A A        --> adv: derives simple verb ((u A0) A1)

Ad-hoc/asymmetric modifier trains

Ad-hoc modifier trains, for the most part, are not interpreted according to any broad rule. All are 2-trains.

3. AV (adv) yields a hook.

A V        --> adv: derives hook (u A0) V

4. CC (conj) yields a hook.

  C     C      --> conj: derives hook (u C0 v) (u C1 v)
 / \   / \
u   v u   v

5. CA (conj) yields a simple verb.

  C A    --> conj: simple verb (u C v) A
 / \
u   v

6. AC (adv) yields a simple verb.

A C      --> adv: simple verb (u A) C u  (adverbial hook)
|  \
u   u


  • Tie (`) and Evoke Gerund (`:0) can be used to insert derived verbs anywhere within a verb train:
   *((+ ` `) `: 6)-
+ * -
      10(;((+ ` `) `: 6)-)3
  • u (].(...modifier phrase...)[.) v is akin to x(...verb phrase...)~y; it swaps u and v.
  • Ident (]:) isn't restricted to use in adverbs; it can be used to write conjunctions as well, using the conjunction-forming sequences ACC, CCA, ACA, AAV. It's useful when you want one operand as-is, and the other modified by an adverb, or when each operand is modified by a different adverb. For example, {{u@]^:v^:_"0}} can be written as [.@]^:].^:_"0, but can also be written as (@])^:]:^:_"0 (among several variants). It saves you from having to parenthesize CA subexpressions, e.g. (...([. A0)...(]. A1)...), allowing instead (...A0...A1...).
  • Derived modifiers can be juxtaposed and nested to write arbitrarily complex modifiers, no differently than derived verb phrases within verb trains.
ipdd=:  {{[:>    [   u/@:(v&>)&.>/&:(<"1)    0&|:@]}}         NB. APL's inner product
ipmt=:    [:`>`  [` ((/@:(&>)&.>/)&:(<"1))` (0&|:@])`:6       NB. ACA for u/@:(V&>)
   (10+i.4 5) +ipdd* &:?. 10+i.5 3
 95 233 305
 97 202 275
323 504 719
161 285 445
   (10+i.4 5) +ipmt* &:?. 10+i.5 3
 95 233 305
 97 202 275
323 504 719
161 285 445

Parsing rules for mixed modifier/traditional trains of longer length

Traditional verb/noun trains/forks can be combined within a modifier train. Long(er than 3) modifier trains will sometimes interrupt and sometimes allow the formation of verb phrases. It's simple to write any desired modifier train using parentheses to nest verb or modifier phrases; below are the rules for how non-parenthesized mixed trains are parsed.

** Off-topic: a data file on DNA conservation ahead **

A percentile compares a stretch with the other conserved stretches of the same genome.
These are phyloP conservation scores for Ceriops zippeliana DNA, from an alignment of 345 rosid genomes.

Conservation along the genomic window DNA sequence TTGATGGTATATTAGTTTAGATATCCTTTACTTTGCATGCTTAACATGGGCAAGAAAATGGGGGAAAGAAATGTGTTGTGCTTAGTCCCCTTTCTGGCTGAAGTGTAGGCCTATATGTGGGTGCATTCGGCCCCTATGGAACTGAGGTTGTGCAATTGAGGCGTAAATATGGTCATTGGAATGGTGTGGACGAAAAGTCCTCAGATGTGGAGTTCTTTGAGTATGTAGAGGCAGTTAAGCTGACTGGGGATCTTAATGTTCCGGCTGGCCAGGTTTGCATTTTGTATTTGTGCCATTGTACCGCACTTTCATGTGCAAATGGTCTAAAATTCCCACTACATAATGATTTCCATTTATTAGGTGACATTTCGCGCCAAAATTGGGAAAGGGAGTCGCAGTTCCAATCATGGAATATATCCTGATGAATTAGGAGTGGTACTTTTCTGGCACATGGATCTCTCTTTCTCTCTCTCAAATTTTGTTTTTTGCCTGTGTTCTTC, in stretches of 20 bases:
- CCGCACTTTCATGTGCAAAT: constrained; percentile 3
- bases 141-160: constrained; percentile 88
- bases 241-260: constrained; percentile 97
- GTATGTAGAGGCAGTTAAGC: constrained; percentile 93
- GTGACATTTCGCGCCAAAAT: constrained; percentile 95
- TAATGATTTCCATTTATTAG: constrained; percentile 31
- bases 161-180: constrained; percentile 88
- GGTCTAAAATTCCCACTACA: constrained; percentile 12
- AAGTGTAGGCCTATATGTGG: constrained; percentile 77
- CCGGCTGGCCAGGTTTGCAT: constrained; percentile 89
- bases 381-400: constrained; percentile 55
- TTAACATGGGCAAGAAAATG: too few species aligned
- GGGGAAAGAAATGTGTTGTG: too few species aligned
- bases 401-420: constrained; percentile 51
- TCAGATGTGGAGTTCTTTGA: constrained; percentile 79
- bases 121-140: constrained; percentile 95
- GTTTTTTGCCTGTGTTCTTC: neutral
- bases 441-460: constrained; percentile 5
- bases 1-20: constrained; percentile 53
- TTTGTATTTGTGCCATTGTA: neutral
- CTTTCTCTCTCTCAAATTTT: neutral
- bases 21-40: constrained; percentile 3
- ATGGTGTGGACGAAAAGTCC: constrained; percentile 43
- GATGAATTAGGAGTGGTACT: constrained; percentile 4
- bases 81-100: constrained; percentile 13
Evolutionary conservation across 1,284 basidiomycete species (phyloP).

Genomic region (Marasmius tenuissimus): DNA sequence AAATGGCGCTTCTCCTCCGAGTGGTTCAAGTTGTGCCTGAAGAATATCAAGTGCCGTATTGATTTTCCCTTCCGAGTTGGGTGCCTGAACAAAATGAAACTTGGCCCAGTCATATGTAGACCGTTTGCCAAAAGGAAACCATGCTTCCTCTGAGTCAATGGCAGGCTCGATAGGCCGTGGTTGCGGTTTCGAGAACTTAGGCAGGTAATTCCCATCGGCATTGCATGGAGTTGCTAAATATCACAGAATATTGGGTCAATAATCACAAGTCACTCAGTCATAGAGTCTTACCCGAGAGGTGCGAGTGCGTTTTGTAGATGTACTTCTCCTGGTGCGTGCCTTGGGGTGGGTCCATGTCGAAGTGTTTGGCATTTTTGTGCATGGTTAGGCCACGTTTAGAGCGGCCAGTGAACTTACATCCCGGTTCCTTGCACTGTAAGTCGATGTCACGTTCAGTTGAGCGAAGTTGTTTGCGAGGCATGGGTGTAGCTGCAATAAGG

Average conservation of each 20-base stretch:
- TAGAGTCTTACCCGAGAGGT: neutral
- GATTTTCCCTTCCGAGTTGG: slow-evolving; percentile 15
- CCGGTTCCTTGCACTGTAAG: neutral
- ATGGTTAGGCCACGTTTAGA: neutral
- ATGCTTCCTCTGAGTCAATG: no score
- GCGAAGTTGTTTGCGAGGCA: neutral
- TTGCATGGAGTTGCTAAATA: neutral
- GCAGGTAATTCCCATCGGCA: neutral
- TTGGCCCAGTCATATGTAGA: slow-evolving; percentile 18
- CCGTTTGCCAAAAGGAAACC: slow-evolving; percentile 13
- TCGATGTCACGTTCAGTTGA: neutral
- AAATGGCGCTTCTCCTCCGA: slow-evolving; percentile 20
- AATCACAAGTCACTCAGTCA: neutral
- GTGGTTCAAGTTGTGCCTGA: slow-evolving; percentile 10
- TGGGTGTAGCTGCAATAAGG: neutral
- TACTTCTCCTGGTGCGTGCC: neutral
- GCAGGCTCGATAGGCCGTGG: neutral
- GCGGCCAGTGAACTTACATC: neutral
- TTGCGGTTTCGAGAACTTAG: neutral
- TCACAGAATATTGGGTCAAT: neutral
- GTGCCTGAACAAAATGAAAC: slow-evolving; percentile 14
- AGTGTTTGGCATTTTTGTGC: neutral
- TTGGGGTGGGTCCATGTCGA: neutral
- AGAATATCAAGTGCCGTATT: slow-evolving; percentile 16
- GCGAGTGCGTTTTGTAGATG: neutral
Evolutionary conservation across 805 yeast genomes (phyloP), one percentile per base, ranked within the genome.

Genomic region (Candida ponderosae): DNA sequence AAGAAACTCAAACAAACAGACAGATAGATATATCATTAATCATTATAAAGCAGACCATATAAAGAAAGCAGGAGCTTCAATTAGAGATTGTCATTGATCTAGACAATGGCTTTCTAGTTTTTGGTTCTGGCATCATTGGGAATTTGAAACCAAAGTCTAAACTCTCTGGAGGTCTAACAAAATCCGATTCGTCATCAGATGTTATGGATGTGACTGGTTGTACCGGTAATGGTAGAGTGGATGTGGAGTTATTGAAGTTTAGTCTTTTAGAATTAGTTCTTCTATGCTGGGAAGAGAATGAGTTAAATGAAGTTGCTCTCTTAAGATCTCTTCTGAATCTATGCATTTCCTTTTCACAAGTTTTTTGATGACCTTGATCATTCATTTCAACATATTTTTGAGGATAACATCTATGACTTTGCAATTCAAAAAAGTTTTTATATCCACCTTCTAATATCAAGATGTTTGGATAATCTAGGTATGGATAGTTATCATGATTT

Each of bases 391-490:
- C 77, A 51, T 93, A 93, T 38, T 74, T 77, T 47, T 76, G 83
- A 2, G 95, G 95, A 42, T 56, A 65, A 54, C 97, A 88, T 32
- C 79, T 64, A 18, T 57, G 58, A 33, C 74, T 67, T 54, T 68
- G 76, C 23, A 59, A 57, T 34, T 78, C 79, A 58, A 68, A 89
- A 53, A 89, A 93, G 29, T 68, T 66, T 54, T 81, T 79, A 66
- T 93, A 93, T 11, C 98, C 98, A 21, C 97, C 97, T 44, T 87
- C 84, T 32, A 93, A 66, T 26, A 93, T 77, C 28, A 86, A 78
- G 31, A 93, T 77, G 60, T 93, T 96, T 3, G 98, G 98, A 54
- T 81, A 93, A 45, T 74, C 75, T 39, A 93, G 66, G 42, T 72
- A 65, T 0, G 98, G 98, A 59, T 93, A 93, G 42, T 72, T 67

1. Modifier trains CC[V/N] and AC[V/N] always auto-group the first (i.e., leftmost) 3 terms to produce a derived entity.
  2. The other modifier trains with a V or N on one side within the first 3 terms can auto-verb-phrase-group on that side.
    1. Within modifier trains, verb trains always group themselves into the largest fork (i.e., odd-length train) possible.
  3. Interrupting verb phrase formation means greedily completing a 3-long modifier train.
  4. VC and AV will auto-group, preempting VVC or AVV formation, when their V side has an odd number of V's; the other 2-trains never auto-group themselves, and must be parenthesized.
@ @ + % #  NB. Modifier start of train @@ must capture 3rd completing term.  (CC) will never auto-group itself because it is only 2 terms long.

(@ @ +) % #

+/ % # @ @  NB. VVV to left will autogroup. VCC result.

(+/ % #) @ @

  1 + = +-@: NB. Odd number of v/n to left a conjunction forms an adverb with verb fork as bound parameter

(1 + = + -)@:

@@+@-  NB. uCn verb phrase +@- did not form because of 3rd item greed rule.

(@ @ +) @ -

but the train forming modifier trains (AV AAV AVV CVV VVC) "tend to" defer to VVV formation:

]: ]: -/%#

]: ]: (-/ % #)

]: -~ -/ % #  NB. verb phrases allowed to freely form on AV or AVV "start" (left) of modifier train.  

]: (-~) (-/ % #)

]: ]: -@^  %// NB. Equivalent here to (]: %// -@^). 
                      NB. (]: ]: -@^ %//) --> (A A V V) --> ((AAV)V) --> ((]: ]: -@^) %//) --> C V --> V binds as right operand to C --> ((u A0) (V1 A1) V0))

(]: ]: (-@^))(%//)

@@]: + -  NB. CCA exists and has priority over to its right AVV

(@ @ ]:) + -

@@% + - NB. CCV has left priority over VVV (creates (CA)VV -> CVV)

(@ @ %) + -

 @  + -~ % $ # NB. CVV not being prioritized.  Instead VVV is prioritized. CVV is "leftover" binding

(@ + (-~))(% $ #)

@   - % $ #  NB. Again VVV prioritized and leftover forms modifier train.

@ - (% $ #)

@: - + = +-# NB. VV(VVV) prioritized

@: - (+ = + - #)

@ @ ]: + - % $ #

(@ @ ]:)(+ - % $ #)

(@ @ ]:) + - % $ 

(@ @ ]:) + (- % $)

+ -/ % # @ NB. VVC with even number of verbs to left of Conj.

+ (-/ % #) @

+ -/ % # # @  NB. odd number of verbs to left forms an adverb fork@

(+ -/ % # #)@

+@- @ @ NB. verb phrases can be formed at start/left of modifier train. ie. if leftmost term is verb/noun

+@- @ @

  +/ @ @ 

+/ @ @

@-@% NB. but if it doesn't start with verb/noun, verb phrases defer to greedy modifier rule.

(@ - @)%